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Culture > Entertainment

Here’s The Meaning Behind Henry’s Tie At The End Of ‘Red, White, & Royal Blue’

Spoiler warning: Spoilers for Red, White, & Royal Blue follow. Red, White, & Royal Blue is officially here and ours to enjoy, four years after Casey McQuiston’s 2019 novel won the hearts of fans everywhere. And while I’m always on the lookout for the little details in the movies I love, from the differences between the RWRB movie and book to McQuiston’s surprise cameo, one small thing that caught my attention was Henry’s yellow rose tie at the end of the film — more specifically, the meaning behind it.

This detail actually comes straight from the novel, so props to the RWRB team for making sure it found its way onto the screen, too. One of the final scenes shows a nailbiter of an Election Night, and all the characters are waiting to find out if Alex’s mom, Ellen Claremont, will get to retain her position as U.S. President for another four years. In the middle of the action, Alex and Henry steal a moment together, and Henry calls attention to the tie he’s wearing, which has yellow roses on it.

Henry’s exact words in the novel are, “Yellow rose of Texas, is it? I read that was a thing. Thought it might be good luck,” and he essentially says the same thing in the movie. Both Book Alex and Movie Alex practically swoon over the gesture, but as someone not from Texas, I’ll admit — this reference totally went over my head. So what is the yellow rose of Texas?

To understand this good luck charm, you’ll need to know a bit about Texas history. “The Yellow Rose of Texas” is a folk song that dates back to the 19th century, according to Genius, though its origins are unsavory — it was conceptualized as a minstrel song to be performed in blackface, and was popular among Confederate soldiers in Texas during the Civil War. Over time, the racist overtones were removed to leave a song that has been rerecorded by multiple artists throughout the 20th century.

At first glance, the song itself appears to be about a beautiful Texan woman the singer is in love with and wants to return to after leaving her behind. But it actually has connections to the Texas Revolution in the 1830s, according to Texas Monthly. The “yellow rose” is Emily Morgan, AKA Emily D. West, an indentured servant who was captured by Mexican president Antonio López de Santa Anna.

As the legend goes, she was apparently so beautiful that Santa Anna was enamored with her, but she was also staunchly on Texas’ side. She supposedly got Santa Anna to leave his troops unprepared when American general Sam Houston’s forces attacked during the 1836 Battle of San Jacinto by tipping Houston off to Santa Anna’s location and then distracting Santa Anna so he could be defeated — according to the myth, he was busy trying to sleep with her instead of preparing for battle. (Yep.) While it’s unclear how much truth there really is to that story, if any, Emily is considered a sort of accidental heroine of the revolution, hence the significance of the yellow rose of Texas as a good luck sign.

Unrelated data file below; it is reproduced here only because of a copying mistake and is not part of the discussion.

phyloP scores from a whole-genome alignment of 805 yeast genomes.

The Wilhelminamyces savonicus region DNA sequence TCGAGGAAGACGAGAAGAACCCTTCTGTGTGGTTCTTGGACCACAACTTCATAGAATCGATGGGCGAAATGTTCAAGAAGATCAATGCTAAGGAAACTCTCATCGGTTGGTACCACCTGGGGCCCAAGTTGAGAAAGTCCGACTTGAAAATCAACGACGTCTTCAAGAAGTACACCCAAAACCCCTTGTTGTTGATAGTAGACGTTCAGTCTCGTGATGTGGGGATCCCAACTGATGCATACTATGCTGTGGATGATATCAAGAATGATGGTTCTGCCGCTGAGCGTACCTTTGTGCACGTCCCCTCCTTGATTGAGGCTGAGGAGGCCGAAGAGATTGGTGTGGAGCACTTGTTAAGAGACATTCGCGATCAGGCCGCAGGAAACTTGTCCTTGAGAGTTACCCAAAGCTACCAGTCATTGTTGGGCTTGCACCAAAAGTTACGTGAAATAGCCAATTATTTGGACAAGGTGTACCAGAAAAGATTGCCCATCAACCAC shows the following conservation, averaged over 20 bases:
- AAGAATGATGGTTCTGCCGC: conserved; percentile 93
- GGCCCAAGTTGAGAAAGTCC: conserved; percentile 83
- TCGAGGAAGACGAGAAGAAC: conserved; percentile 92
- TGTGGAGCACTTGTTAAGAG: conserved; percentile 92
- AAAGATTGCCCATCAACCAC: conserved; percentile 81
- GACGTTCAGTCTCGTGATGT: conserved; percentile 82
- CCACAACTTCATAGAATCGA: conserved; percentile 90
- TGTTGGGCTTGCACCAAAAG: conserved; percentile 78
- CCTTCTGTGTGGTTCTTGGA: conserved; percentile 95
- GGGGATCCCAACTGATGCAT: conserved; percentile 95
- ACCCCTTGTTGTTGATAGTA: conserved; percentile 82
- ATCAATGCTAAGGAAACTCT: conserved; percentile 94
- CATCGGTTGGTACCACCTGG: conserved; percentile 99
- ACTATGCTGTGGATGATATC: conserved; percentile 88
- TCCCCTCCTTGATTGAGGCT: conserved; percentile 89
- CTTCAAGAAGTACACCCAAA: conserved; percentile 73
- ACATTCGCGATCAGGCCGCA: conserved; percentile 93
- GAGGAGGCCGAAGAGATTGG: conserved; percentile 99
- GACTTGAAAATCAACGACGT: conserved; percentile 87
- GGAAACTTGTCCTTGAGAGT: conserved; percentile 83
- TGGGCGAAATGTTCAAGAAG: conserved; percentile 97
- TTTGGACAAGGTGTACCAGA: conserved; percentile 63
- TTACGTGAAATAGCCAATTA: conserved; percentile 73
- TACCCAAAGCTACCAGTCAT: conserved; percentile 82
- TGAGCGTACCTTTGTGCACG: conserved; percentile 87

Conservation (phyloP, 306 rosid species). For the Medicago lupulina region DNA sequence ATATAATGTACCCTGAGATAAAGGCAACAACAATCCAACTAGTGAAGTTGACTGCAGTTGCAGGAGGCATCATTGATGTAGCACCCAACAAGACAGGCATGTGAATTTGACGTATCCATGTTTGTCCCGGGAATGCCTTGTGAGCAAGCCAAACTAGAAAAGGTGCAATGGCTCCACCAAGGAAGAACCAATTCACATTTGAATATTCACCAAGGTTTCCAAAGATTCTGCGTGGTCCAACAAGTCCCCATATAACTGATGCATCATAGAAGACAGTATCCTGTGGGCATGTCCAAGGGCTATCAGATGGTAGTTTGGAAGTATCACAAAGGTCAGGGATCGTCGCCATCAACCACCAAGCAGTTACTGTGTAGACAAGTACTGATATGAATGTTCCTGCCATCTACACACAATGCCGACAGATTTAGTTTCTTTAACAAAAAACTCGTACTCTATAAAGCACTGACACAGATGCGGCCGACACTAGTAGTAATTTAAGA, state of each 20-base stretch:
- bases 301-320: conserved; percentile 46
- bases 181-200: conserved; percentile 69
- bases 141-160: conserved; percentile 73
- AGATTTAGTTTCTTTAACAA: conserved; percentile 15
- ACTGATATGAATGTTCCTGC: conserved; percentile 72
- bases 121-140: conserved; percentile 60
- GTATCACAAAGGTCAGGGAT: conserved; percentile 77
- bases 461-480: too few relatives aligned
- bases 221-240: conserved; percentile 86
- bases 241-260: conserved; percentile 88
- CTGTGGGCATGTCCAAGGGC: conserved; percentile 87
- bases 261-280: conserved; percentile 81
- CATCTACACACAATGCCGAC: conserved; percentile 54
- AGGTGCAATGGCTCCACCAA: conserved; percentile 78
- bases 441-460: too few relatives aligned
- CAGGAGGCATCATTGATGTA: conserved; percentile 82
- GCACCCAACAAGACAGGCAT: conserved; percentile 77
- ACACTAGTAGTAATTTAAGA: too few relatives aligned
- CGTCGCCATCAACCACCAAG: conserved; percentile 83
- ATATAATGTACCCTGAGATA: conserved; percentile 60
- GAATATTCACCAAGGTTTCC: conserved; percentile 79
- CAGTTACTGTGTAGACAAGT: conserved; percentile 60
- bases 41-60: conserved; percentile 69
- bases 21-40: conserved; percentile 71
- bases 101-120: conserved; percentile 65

This may not have been a reference you were expecting in Red, White, & Royal Blue of all places, but the Claremont-Diaz family does have a lot of Texas pride, so it makes sense. And Henry’s good luck charm seems to come in handy, since the election in the movie comes down to the votes in Texas, where Alex’s continued efforts throughout the film to focus campaign efforts on Texas voters ends up paying off and winning his mother the election. So there you have it! Maybe Henry is Alex’s yellow rose?

Erica Kam

Columbia Barnard '21

Erica Kam is the Culture Editor at Her Campus. She oversees the entertainment, news, and digital verticals on the site, including politics, celebrity, viral, movies, music, and TV coverage. Over her six years at Her Campus, Erica has served in various editorial roles on the national team, including as a section editor for the high school and wellness verticals and as an editorial intern. She has also interned at Bustle Digital Group, where she covered entertainment news for Bustle and Elite Daily. She graduated in 2021 with a bachelor’s degree in English and creative writing from Barnard College, where she was the senior editor of Columbia and Barnard’s Her Campus chapter and a deputy copy editor for The Columbia Spectator. When she's not writing or editing, you can find her dissecting K-pop music videos for easter eggs and rereading Jane Austen novels. She also loves exploring her home, the best city in the world — and if you think that's not NYC, she's willing to fight you on it.